The scorn turned to snickers when Anderson called for a weight of 402.4 pounds, more than 20 pounds above the world record. The snickers stopped when the 340-pound Anderson lifted the weight. By the time he set another record, in the clean and jerk, he was being hailed by Soviet fans.
The stunning achievement at the height of the Cold War made Anderson an instant American hero, and it was largely an anticlimax when he set three more world records at the world championships in Munich, Germany, later that year.
Although virtually conceded the gold medal at the 1956 Olympics in Melbourne, Australia, Anderson was stricken with a severe inner-ear infection.
Competing at 304 pounds and with a 103-degree fever, he fell so far behind his chief rival that on the final of three required lifts, he needed to clean and jerk 413.5 pounds, an Olympic record, to claim the gold. Twice he tried and failed. On the third attempt he asked God for a little extra help and got it.
“It wasn’t making a bargain,” he said later, “I needed help.”
The Tea Act of 1773 was a bill designed to save the faltering British East India Company by greatly lowering its tea tax and granting it a virtual monopoly on the American tea trade. The low tax allowed the company to undercut even tea smuggled into America by Dutch traders, and many colonists viewed the act as yet another example of taxation tyranny. In response, the “Philadelphia Resolutions” called the British tax upon America unfair and said that it introduced “arbitrary government and slavery” upon the American citizens. The resolutions urged all Americans to oppose the British tax and stated that anyone who transported, sold or consumed the taxed tea would be considered “an enemy to his country.”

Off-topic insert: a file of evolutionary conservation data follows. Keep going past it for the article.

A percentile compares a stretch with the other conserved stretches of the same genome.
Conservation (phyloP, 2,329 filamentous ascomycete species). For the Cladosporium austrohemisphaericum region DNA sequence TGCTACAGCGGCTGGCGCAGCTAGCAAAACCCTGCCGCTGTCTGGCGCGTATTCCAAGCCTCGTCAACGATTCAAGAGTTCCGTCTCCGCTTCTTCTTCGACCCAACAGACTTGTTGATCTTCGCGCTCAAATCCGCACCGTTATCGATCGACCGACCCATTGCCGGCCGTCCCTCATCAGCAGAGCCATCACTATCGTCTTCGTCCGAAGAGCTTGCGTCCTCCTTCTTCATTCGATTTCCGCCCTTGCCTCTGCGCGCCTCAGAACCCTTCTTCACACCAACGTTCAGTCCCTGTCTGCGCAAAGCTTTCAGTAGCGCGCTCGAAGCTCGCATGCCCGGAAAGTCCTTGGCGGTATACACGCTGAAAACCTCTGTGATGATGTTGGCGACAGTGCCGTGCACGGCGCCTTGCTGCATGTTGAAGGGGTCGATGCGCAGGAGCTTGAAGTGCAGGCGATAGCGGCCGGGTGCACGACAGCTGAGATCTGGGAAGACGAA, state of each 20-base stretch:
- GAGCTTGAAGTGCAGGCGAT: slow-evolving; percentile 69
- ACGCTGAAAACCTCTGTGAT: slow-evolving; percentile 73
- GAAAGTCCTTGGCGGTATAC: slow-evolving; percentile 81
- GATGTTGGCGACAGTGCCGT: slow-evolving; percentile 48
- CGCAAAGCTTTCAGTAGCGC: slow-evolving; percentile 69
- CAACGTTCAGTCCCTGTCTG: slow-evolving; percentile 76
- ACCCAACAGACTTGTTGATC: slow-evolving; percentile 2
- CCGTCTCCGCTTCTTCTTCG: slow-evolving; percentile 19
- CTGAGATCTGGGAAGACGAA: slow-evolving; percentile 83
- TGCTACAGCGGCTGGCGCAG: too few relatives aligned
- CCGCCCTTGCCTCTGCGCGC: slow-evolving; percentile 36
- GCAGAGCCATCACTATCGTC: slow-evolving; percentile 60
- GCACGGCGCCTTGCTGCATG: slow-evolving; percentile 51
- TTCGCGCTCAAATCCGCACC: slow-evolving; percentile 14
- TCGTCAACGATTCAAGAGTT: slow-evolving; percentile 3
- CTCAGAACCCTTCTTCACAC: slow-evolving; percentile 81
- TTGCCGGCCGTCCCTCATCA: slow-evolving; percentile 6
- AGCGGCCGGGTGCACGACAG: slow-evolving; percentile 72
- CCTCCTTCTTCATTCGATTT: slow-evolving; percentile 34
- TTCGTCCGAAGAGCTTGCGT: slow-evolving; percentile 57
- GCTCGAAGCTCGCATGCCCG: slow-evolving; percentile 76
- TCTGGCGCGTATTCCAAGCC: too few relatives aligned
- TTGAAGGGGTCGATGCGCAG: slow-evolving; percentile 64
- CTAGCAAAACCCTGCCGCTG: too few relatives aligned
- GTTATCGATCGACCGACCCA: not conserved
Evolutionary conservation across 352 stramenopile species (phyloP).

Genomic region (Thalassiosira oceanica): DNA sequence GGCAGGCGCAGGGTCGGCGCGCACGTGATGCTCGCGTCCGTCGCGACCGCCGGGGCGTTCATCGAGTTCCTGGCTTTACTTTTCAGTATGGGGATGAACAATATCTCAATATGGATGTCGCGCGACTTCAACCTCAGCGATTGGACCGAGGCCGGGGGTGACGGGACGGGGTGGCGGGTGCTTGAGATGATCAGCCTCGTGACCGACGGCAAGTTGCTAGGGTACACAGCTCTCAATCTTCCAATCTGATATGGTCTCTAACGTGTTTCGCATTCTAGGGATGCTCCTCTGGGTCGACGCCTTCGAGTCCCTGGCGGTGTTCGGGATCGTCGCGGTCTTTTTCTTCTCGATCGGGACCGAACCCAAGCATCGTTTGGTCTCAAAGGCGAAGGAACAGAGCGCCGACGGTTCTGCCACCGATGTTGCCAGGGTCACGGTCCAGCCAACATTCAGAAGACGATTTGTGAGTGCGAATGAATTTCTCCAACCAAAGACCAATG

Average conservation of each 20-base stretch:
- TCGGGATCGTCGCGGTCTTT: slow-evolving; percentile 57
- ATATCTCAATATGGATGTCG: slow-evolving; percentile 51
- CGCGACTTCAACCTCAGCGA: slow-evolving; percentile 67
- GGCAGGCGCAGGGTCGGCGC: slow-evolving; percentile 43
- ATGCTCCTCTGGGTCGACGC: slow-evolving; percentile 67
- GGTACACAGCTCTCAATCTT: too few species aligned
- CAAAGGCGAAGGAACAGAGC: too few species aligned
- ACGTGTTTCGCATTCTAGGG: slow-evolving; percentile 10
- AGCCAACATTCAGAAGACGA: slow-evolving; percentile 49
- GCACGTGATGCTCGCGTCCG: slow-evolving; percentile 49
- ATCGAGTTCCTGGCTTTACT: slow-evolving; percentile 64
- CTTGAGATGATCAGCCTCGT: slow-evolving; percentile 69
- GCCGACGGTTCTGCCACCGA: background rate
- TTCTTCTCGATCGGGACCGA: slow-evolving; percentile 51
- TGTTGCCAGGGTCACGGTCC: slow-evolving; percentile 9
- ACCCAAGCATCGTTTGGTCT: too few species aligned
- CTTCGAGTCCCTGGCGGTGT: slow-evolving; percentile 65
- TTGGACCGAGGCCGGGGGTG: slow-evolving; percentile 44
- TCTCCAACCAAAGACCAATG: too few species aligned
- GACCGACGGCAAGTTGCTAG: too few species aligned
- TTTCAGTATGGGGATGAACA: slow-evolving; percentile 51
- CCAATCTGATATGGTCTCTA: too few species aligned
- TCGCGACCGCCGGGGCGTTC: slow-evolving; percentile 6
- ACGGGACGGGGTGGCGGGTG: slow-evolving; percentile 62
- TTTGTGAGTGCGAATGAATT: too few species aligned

Lincoln, who was practicing law at the time, campaigned on behalf of abolitionist Republicans in Illinois and attacked the Kansas-Nebraska Act. He denounced members of the Democratic Party for backing a law that “assumes there can be moral right in the enslaving of one man by another.” He believed that the law went against the founding American principle that “all men are created equal.”
The key to victory for the gubernatorial and senate candidates will be women, said political strategists Tharon Johnson and Todd Rehm. At the GMA’s Legislative Policy Council (LPC) meeting this week, Johnson and Rehm discussed the upcoming elections for governor and Georgia’s next U.S. senator.
“Independents, especially women, are going to be the key for election for both the governor’s race and the senate,” said Rehm, a Republican political consultant and blogger.
Johnson, a Democrat political consultant, said he’d advise Senate candidate Michelle Nunn to run commercials featuring her father, former Senator Sam Nunn. “Knowing that [David] Perdue is going to get more old white guys, put your dad on TV to get the older voters who remember and liked him.” (more…)
Our end in leaving our native country, was not to avoid want, (God having given us plenty of temporal blessings,) nor to gain the dung or dross of riches or honour; but singly this, to save our souls; to live wholly to the glory of God.